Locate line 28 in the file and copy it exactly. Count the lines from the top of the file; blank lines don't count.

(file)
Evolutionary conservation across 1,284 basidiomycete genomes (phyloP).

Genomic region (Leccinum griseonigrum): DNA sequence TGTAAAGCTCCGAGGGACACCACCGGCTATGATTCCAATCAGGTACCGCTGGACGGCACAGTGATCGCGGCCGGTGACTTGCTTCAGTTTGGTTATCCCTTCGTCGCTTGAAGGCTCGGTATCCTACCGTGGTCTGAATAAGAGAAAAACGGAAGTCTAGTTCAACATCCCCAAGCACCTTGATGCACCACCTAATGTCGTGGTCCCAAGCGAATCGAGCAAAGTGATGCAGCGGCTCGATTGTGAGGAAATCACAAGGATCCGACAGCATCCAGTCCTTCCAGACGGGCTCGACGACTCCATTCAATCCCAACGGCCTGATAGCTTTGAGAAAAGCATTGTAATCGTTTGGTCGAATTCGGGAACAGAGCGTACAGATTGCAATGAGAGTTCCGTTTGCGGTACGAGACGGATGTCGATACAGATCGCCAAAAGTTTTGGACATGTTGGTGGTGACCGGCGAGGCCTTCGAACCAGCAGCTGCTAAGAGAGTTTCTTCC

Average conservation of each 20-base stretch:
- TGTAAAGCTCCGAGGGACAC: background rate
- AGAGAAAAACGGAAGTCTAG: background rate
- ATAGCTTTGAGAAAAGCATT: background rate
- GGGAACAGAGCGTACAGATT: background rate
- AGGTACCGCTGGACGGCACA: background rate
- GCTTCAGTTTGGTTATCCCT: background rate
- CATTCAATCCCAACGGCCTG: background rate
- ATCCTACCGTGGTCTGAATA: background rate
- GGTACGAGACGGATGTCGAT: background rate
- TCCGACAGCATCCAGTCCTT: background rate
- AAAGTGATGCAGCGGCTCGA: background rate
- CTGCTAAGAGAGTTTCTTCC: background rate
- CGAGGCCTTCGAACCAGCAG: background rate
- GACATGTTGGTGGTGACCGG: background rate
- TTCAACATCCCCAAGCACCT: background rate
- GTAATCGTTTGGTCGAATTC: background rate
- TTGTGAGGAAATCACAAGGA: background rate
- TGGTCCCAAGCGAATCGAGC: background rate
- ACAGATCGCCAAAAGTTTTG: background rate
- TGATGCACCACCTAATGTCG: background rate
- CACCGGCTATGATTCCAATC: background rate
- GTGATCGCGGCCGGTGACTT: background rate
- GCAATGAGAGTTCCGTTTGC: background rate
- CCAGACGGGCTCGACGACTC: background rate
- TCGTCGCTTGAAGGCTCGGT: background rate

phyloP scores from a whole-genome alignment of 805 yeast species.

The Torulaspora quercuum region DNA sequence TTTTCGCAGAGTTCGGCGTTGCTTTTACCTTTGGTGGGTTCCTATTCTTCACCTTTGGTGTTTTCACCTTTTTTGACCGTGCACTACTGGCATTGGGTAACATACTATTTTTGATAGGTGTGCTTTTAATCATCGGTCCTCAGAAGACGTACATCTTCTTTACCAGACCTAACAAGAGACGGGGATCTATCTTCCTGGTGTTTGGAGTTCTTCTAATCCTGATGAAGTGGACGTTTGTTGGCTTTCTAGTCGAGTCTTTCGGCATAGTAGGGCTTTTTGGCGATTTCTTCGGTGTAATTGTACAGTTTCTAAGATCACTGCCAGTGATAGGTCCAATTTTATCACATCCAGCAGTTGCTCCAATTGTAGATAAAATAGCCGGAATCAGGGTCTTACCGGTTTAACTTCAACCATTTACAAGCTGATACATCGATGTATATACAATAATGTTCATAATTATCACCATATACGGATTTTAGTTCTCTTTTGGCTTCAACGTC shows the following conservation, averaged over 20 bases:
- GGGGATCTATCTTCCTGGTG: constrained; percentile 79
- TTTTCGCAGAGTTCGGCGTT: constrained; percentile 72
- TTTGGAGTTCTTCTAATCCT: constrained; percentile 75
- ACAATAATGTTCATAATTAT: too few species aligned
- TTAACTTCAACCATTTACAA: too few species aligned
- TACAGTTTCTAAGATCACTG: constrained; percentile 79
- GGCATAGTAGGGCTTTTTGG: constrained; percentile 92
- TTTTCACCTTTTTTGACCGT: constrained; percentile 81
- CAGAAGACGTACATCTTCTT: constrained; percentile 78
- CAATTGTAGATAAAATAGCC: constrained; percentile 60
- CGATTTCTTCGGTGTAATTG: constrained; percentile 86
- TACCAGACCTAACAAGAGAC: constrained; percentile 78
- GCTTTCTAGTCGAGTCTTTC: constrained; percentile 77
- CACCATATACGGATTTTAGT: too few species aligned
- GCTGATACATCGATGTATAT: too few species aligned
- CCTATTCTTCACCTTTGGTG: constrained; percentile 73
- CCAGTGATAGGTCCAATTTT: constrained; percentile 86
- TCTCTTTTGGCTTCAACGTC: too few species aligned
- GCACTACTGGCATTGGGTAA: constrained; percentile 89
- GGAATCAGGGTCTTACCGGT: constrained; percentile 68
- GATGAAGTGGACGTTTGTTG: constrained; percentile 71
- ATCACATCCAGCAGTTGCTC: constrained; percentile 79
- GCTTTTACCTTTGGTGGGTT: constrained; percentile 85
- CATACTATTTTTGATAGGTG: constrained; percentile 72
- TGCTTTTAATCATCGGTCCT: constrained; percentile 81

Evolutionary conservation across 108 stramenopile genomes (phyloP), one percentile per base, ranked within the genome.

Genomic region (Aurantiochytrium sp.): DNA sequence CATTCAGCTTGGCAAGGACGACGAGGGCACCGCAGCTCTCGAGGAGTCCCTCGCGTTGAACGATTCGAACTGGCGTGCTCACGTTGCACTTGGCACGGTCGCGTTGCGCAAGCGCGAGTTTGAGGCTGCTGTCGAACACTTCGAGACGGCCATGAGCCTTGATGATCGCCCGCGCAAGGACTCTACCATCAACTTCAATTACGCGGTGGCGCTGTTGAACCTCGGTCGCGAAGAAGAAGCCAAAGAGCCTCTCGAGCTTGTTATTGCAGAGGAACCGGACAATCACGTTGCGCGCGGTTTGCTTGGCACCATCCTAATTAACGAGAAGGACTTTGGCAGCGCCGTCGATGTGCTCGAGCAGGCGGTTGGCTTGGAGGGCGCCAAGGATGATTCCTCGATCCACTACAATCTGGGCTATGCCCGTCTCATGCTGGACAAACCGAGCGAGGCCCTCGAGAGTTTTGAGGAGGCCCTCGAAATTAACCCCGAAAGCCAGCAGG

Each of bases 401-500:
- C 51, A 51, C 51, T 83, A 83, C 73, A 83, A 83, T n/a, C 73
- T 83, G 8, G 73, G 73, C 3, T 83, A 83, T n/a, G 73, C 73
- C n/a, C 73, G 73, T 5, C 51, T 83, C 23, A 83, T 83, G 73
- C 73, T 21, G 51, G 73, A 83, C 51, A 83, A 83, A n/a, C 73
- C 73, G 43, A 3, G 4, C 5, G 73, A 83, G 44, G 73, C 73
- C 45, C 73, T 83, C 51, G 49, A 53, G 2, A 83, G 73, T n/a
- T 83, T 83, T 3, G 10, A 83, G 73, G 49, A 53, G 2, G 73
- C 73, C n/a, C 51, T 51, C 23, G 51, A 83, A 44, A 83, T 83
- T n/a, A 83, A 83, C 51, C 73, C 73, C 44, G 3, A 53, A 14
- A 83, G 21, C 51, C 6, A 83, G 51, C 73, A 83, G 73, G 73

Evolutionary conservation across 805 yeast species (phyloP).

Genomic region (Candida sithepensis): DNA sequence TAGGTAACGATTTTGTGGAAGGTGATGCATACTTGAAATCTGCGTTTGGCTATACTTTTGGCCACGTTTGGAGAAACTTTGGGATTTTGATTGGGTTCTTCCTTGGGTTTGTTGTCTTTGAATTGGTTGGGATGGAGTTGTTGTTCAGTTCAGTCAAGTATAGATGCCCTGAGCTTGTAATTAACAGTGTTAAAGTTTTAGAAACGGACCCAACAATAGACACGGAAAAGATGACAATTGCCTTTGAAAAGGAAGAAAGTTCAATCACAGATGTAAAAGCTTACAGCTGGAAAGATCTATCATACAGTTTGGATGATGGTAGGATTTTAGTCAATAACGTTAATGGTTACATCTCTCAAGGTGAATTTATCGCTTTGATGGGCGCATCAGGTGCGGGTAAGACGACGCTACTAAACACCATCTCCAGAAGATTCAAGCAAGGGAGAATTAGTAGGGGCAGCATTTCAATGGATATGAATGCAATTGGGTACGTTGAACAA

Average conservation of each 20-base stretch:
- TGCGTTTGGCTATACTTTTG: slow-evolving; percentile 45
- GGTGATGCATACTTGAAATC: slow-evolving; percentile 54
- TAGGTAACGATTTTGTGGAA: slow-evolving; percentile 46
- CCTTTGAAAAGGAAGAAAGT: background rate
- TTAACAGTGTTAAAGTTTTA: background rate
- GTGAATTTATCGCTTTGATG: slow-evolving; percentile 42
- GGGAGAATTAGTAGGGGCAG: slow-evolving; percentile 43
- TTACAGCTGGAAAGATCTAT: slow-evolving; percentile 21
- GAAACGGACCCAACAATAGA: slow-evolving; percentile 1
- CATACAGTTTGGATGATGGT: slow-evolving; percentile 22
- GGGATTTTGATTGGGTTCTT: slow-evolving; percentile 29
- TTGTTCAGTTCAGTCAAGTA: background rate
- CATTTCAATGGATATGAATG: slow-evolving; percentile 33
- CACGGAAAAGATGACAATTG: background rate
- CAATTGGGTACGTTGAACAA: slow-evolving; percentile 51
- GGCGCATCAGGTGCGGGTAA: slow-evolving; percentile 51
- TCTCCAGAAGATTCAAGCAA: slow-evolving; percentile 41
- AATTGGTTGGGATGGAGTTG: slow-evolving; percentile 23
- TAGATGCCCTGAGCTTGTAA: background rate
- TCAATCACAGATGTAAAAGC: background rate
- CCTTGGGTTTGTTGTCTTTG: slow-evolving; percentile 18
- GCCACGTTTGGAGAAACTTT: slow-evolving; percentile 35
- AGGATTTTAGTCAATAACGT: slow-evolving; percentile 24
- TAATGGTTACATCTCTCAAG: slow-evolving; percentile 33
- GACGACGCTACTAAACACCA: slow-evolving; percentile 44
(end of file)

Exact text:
- TCGTCGCTTGAAGGCTCGGT: background rate